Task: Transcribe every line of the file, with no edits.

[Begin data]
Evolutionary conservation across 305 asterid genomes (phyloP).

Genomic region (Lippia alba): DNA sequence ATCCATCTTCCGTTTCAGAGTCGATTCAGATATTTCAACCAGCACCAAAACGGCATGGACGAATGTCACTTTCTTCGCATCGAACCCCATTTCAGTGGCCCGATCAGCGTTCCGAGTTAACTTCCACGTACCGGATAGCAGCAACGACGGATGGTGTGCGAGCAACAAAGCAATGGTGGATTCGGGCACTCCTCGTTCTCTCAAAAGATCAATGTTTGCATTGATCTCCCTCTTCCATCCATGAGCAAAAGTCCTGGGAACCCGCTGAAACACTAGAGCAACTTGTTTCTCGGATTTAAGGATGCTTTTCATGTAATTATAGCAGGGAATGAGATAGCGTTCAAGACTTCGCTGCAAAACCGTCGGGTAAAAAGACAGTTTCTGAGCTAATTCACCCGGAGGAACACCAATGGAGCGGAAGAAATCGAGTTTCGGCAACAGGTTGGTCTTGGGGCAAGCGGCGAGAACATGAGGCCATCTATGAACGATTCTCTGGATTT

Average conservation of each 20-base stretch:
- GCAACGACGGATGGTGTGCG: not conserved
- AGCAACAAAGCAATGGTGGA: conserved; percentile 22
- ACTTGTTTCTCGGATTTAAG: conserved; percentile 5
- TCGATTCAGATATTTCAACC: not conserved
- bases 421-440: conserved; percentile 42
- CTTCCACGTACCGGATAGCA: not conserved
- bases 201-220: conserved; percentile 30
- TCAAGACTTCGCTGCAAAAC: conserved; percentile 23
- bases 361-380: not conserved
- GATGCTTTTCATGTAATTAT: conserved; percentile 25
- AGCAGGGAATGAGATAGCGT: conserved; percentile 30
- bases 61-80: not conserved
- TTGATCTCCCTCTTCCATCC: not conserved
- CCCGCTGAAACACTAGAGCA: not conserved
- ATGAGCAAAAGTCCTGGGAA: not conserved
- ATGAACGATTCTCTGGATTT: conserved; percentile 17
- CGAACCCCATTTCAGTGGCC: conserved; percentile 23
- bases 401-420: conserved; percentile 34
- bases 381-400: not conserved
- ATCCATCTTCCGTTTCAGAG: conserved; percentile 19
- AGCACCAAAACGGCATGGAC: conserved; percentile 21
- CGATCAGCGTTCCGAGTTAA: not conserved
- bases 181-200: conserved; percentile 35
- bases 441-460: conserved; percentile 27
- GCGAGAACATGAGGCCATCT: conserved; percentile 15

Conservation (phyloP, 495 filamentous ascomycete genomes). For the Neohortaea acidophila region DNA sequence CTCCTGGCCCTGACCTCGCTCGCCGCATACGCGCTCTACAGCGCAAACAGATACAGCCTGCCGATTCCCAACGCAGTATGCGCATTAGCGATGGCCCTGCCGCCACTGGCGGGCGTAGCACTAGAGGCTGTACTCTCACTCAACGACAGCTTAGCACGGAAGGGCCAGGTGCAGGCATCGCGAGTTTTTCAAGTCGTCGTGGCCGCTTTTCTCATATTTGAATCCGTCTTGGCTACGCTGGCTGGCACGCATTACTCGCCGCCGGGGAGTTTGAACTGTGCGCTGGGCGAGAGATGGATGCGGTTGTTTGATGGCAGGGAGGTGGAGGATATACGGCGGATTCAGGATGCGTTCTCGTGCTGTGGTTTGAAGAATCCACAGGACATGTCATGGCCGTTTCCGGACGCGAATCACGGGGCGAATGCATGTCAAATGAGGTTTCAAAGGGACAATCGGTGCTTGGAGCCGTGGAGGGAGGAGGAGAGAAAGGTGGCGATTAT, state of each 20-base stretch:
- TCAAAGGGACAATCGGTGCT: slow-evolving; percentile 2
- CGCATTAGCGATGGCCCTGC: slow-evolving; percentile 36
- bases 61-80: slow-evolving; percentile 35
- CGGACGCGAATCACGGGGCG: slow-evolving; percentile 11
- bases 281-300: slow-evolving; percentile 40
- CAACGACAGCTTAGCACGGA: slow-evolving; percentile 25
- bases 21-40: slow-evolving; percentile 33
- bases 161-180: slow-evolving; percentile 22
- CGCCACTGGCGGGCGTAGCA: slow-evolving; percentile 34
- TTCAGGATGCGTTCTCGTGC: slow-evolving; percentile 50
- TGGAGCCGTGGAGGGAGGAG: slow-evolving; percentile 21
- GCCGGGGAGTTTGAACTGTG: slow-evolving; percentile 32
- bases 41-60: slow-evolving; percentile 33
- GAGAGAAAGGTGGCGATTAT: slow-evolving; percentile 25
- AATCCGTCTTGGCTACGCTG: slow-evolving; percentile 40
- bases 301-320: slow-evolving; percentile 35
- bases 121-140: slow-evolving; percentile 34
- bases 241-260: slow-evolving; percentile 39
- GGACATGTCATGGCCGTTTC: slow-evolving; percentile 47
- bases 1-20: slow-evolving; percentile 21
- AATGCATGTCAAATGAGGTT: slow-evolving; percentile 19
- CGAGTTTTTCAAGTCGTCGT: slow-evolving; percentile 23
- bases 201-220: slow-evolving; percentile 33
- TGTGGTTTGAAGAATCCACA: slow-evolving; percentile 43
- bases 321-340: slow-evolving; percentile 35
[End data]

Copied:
Evolutionary conservation across 305 asterid genomes (phyloP).

Genomic region (Lippia alba): DNA sequence ATCCATCTTCCGTTTCAGAGTCGATTCAGATATTTCAACCAGCACCAAAACGGCATGGACGAATGTCACTTTCTTCGCATCGAACCCCATTTCAGTGGCCCGATCAGCGTTCCGAGTTAACTTCCACGTACCGGATAGCAGCAACGACGGATGGTGTGCGAGCAACAAAGCAATGGTGGATTCGGGCACTCCTCGTTCTCTCAAAAGATCAATGTTTGCATTGATCTCCCTCTTCCATCCATGAGCAAAAGTCCTGGGAACCCGCTGAAACACTAGAGCAACTTGTTTCTCGGATTTAAGGATGCTTTTCATGTAATTATAGCAGGGAATGAGATAGCGTTCAAGACTTCGCTGCAAAACCGTCGGGTAAAAAGACAGTTTCTGAGCTAATTCACCCGGAGGAACACCAATGGAGCGGAAGAAATCGAGTTTCGGCAACAGGTTGGTCTTGGGGCAAGCGGCGAGAACATGAGGCCATCTATGAACGATTCTCTGGATTT

Average conservation of each 20-base stretch:
- GCAACGACGGATGGTGTGCG: not conserved
- AGCAACAAAGCAATGGTGGA: conserved; percentile 22
- ACTTGTTTCTCGGATTTAAG: conserved; percentile 5
- TCGATTCAGATATTTCAACC: not conserved
- bases 421-440: conserved; percentile 42
- CTTCCACGTACCGGATAGCA: not conserved
- bases 201-220: conserved; percentile 30
- TCAAGACTTCGCTGCAAAAC: conserved; percentile 23
- bases 361-380: not conserved
- GATGCTTTTCATGTAATTAT: conserved; percentile 25
- AGCAGGGAATGAGATAGCGT: conserved; percentile 30
- bases 61-80: not conserved
- TTGATCTCCCTCTTCCATCC: not conserved
- CCCGCTGAAACACTAGAGCA: not conserved
- ATGAGCAAAAGTCCTGGGAA: not conserved
- ATGAACGATTCTCTGGATTT: conserved; percentile 17
- CGAACCCCATTTCAGTGGCC: conserved; percentile 23
- bases 401-420: conserved; percentile 34
- bases 381-400: not conserved
- ATCCATCTTCCGTTTCAGAG: conserved; percentile 19
- AGCACCAAAACGGCATGGAC: conserved; percentile 21
- CGATCAGCGTTCCGAGTTAA: not conserved
- bases 181-200: conserved; percentile 35
- bases 441-460: conserved; percentile 27
- GCGAGAACATGAGGCCATCT: conserved; percentile 15

Conservation (phyloP, 495 filamentous ascomycete genomes). For the Neohortaea acidophila region DNA sequence CTCCTGGCCCTGACCTCGCTCGCCGCATACGCGCTCTACAGCGCAAACAGATACAGCCTGCCGATTCCCAACGCAGTATGCGCATTAGCGATGGCCCTGCCGCCACTGGCGGGCGTAGCACTAGAGGCTGTACTCTCACTCAACGACAGCTTAGCACGGAAGGGCCAGGTGCAGGCATCGCGAGTTTTTCAAGTCGTCGTGGCCGCTTTTCTCATATTTGAATCCGTCTTGGCTACGCTGGCTGGCACGCATTACTCGCCGCCGGGGAGTTTGAACTGTGCGCTGGGCGAGAGATGGATGCGGTTGTTTGATGGCAGGGAGGTGGAGGATATACGGCGGATTCAGGATGCGTTCTCGTGCTGTGGTTTGAAGAATCCACAGGACATGTCATGGCCGTTTCCGGACGCGAATCACGGGGCGAATGCATGTCAAATGAGGTTTCAAAGGGACAATCGGTGCTTGGAGCCGTGGAGGGAGGAGGAGAGAAAGGTGGCGATTAT, state of each 20-base stretch:
- TCAAAGGGACAATCGGTGCT: slow-evolving; percentile 2
- CGCATTAGCGATGGCCCTGC: slow-evolving; percentile 36
- bases 61-80: slow-evolving; percentile 35
- CGGACGCGAATCACGGGGCG: slow-evolving; percentile 11
- bases 281-300: slow-evolving; percentile 40
- CAACGACAGCTTAGCACGGA: slow-evolving; percentile 25
- bases 21-40: slow-evolving; percentile 33
- bases 161-180: slow-evolving; percentile 22
- CGCCACTGGCGGGCGTAGCA: slow-evolving; percentile 34
- TTCAGGATGCGTTCTCGTGC: slow-evolving; percentile 50
- TGGAGCCGTGGAGGGAGGAG: slow-evolving; percentile 21
- GCCGGGGAGTTTGAACTGTG: slow-evolving; percentile 32
- bases 41-60: slow-evolving; percentile 33
- GAGAGAAAGGTGGCGATTAT: slow-evolving; percentile 25
- AATCCGTCTTGGCTACGCTG: slow-evolving; percentile 40
- bases 301-320: slow-evolving; percentile 35
- bases 121-140: slow-evolving; percentile 34
- bases 241-260: slow-evolving; percentile 39
- GGACATGTCATGGCCGTTTC: slow-evolving; percentile 47
- bases 1-20: slow-evolving; percentile 21
- AATGCATGTCAAATGAGGTT: slow-evolving; percentile 19
- CGAGTTTTTCAAGTCGTCGT: slow-evolving; percentile 23
- bases 201-220: slow-evolving; percentile 33
- TGTGGTTTGAAGAATCCACA: slow-evolving; percentile 43
- bases 321-340: slow-evolving; percentile 35